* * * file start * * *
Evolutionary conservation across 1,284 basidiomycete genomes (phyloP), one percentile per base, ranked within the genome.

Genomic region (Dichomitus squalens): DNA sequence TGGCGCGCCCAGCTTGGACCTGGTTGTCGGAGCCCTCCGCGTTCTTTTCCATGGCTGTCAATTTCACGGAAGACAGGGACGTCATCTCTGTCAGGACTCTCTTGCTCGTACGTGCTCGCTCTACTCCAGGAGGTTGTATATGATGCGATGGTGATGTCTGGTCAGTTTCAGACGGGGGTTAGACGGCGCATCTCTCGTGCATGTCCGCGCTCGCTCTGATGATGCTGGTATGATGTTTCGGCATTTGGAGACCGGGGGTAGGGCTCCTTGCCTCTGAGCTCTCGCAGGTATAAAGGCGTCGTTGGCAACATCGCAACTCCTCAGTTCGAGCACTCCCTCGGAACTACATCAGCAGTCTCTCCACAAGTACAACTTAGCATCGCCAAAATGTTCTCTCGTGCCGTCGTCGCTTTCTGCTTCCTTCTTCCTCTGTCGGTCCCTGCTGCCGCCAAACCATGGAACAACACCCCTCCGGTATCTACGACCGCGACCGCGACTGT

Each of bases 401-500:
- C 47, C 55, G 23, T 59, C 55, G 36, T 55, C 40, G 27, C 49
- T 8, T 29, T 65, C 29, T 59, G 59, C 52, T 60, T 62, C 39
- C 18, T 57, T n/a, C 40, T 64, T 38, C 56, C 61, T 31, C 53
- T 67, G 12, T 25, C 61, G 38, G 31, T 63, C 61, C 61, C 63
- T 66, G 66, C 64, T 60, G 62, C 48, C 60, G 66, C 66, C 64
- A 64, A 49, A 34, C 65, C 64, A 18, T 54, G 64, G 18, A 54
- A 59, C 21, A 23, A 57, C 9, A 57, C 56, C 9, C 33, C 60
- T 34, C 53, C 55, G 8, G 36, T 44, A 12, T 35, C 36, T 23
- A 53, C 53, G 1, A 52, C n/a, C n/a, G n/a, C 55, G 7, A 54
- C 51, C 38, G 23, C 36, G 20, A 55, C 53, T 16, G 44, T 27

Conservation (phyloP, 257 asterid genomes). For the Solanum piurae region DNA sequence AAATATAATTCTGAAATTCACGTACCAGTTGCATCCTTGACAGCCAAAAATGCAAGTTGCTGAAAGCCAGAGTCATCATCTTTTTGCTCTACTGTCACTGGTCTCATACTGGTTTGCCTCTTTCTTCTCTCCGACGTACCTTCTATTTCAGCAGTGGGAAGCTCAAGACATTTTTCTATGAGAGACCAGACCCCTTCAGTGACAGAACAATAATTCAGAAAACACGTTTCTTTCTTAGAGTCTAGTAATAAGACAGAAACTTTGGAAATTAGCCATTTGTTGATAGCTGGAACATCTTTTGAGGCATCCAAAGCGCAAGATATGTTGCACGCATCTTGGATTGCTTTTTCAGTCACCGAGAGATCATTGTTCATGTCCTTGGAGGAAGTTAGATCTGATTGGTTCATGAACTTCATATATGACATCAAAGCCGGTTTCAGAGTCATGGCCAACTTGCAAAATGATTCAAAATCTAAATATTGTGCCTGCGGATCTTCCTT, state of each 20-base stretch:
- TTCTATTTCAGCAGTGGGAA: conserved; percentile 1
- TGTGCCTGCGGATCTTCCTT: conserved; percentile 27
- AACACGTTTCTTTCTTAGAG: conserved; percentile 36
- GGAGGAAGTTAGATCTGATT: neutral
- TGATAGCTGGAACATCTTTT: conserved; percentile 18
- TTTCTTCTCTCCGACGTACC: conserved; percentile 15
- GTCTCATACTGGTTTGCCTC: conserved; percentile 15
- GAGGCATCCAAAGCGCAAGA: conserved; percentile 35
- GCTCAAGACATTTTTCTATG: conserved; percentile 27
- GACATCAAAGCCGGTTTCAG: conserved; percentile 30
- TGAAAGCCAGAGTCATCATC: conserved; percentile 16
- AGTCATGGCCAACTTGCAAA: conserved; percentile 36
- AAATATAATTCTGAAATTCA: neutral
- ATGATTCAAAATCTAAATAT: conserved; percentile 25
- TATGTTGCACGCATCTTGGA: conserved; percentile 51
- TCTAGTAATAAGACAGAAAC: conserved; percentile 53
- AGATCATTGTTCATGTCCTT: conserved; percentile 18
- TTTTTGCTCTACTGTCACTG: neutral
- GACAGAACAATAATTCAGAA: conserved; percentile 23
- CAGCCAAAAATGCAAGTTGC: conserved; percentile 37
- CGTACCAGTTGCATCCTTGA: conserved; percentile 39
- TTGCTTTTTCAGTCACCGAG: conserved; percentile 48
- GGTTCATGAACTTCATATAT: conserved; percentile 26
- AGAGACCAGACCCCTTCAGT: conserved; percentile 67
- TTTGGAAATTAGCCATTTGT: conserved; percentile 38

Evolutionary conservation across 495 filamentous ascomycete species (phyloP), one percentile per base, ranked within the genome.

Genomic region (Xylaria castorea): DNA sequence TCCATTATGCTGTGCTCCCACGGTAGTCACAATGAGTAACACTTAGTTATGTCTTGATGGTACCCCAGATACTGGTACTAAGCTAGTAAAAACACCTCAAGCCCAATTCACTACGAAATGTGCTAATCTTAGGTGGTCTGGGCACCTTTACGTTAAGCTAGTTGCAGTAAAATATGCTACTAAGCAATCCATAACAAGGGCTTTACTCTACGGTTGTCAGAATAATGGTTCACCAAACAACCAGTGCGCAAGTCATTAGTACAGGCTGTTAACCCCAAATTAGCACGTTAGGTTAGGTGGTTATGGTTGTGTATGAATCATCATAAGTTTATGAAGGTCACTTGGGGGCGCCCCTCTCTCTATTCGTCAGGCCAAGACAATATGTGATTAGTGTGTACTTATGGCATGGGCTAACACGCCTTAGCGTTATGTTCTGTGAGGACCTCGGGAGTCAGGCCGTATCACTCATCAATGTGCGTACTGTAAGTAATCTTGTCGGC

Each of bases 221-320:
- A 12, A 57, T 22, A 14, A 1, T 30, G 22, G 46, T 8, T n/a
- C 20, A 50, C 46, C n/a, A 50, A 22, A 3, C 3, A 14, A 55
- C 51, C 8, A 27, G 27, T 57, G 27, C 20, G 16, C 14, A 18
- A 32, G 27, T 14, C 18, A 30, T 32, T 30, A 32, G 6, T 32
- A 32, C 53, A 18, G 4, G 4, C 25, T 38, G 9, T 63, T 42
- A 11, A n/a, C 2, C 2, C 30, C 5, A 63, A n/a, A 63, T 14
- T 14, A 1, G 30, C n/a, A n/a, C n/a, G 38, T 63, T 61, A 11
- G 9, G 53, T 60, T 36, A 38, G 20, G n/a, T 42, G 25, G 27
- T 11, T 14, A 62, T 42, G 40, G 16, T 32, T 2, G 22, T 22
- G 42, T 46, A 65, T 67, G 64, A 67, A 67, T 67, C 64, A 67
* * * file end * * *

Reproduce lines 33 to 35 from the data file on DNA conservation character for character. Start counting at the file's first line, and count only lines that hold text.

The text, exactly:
- GACAGAACAATAATTCAGAA: conserved; percentile 23
- CAGCCAAAAATGCAAGTTGC: conserved; percentile 37
- CGTACCAGTTGCATCCTTGA: conserved; percentile 39